Back in June, President Recep Tayyip Erdogan of Turkey got slapped with a loss. He was looking to amend the Turkish Constitution to empower the Presidency, the office he now holds. But his crypto-Islamist party lost the majority it had held since November 2002. That crushed his dreams of becoming dictator, er, I mean, a strong President.
However the opposition could not come together to form a majority, as it was a broad mix of socialist, nationalist, and far-left/pro-Kurdish parties, so a new election was held. Now everything is back on the table for President Erdogan.
The main left-wing party, the urban-heavy Republican People’s Party, stayed virtually even with the June election. The Nationalist Movement Party lost half their seats, and the pro-Kurdish People’s Democratic Party lost a quarter. Benefiting was the (crypto-Islamist) Justice and Development Party, which shot back up to a majority.
The parties that lost out probably not coincidentally were the ones that suspended their campaigns to mourn the Islamic State-linked terrorist bombings in Ankara last month, that killed 102 people, and injured over 400 more. Combine this with President Erodgan’s constant flirting with the edges of the law, which requires the President to be politically neutral (even though everyone knows he supports the Justice and Development Party which he formerly headed in the legislature), and you got electoral wipeouts.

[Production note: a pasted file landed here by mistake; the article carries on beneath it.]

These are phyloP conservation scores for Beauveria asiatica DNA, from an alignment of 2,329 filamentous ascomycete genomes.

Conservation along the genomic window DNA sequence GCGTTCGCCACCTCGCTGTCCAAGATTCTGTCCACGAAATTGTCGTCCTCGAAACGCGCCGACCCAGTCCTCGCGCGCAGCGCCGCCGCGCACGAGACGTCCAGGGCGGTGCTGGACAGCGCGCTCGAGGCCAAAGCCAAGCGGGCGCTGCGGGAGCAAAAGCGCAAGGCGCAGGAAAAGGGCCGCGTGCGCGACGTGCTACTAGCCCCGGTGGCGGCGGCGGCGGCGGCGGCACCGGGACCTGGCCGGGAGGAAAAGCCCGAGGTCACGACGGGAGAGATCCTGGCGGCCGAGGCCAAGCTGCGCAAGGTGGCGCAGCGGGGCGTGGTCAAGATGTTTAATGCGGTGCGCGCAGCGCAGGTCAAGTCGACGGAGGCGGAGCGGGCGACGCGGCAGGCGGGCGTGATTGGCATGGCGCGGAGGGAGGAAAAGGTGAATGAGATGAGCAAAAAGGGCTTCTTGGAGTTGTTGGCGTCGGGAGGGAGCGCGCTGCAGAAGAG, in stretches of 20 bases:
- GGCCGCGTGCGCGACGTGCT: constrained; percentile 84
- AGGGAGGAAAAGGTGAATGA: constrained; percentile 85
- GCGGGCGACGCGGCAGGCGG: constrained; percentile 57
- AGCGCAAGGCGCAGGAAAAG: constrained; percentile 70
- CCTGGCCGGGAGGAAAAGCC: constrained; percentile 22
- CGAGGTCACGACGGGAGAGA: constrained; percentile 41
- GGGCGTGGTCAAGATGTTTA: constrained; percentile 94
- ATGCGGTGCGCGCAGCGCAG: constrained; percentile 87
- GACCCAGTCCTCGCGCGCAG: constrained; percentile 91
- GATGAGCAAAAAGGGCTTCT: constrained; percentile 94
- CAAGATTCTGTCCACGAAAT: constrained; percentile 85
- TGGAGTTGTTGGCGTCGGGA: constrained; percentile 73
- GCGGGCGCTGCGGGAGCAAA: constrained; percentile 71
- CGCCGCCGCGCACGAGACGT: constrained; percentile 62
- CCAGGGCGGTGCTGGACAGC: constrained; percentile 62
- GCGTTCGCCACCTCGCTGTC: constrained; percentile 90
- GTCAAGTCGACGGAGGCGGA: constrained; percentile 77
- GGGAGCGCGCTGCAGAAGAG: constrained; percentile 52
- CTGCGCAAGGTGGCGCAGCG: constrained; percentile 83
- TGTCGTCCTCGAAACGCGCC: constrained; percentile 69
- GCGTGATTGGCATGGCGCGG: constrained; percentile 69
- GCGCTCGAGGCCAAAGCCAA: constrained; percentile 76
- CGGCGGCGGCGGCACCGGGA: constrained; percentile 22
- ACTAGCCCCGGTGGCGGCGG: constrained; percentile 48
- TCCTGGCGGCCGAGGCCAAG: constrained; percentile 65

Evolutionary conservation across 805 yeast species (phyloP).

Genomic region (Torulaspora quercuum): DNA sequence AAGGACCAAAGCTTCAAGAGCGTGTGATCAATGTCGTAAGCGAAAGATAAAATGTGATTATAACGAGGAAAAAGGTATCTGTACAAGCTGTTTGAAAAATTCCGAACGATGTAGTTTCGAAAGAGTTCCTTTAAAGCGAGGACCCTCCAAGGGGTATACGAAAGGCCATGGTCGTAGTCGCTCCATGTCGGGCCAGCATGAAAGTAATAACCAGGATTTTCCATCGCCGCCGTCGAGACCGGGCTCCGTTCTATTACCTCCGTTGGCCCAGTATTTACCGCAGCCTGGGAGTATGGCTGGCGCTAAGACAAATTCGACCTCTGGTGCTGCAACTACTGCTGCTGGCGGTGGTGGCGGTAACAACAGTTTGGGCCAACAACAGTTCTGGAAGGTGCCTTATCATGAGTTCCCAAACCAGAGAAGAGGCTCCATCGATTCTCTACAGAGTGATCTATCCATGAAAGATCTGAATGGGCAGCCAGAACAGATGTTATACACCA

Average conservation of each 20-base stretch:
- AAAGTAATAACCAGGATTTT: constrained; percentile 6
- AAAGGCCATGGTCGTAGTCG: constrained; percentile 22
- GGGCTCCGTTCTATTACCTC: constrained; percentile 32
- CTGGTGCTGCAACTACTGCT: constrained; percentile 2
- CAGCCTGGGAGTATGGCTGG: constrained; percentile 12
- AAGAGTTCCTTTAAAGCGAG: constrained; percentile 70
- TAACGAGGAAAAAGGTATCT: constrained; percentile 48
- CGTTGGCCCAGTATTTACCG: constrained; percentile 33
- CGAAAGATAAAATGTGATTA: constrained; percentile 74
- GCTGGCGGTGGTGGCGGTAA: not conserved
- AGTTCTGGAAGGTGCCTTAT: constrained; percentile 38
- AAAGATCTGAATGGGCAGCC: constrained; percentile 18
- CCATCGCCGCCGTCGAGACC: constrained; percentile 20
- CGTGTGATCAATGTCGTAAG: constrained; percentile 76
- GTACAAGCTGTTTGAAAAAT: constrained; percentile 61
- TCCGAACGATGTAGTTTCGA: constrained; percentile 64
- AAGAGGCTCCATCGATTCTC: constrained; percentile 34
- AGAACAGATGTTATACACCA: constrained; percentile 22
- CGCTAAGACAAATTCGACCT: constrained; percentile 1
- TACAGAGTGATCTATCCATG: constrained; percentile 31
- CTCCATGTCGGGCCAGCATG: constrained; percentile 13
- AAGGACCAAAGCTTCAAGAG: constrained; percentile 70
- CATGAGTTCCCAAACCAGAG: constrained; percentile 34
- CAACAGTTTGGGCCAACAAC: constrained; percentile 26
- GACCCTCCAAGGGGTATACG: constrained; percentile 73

Erodgan’s allies won 317 out of 550, short of the 2/3 requirement to amend the Constitution, and short of the 60% required to get a referendum. They came just three seats short of the absolute 2/3 majority in 2002. So while this is a win for the party, it’s not the end of the process for Erdogan. He will surely use this win to resume campaigning for Constitutional changes, hoping to win another election at a future date.
As far as American interests are concerned, this is not a great result. While Erdogan has portrayed himself as pro-western and pro-American (even passing a referendum in 2010 to work toward EU membership), the crypto-Islamist nature of the party (previous versions of the party have been banned by the Kemalist military) has led to conflict with Israel, including attempts to run the Israeli blockade and supply Hamas in Gaza.
Additionally, the party’s overriding desire to oppose the Kurds makes it difficult to work with them for a clean strategy in Iraq and Syria, much as when Turkey was an obstacle in the Iraq war last time.
The political situation reminds me of Russia. There, the top two parties are the dictator’s United Russia, and the actual Communist Party. No matter who wins, anything we would recognize as a good result, loses. The same is true in Turkey, unfortunately. We just have to represent our interests abroad, back Israel, and hope NATO doesn’t completely fall apart.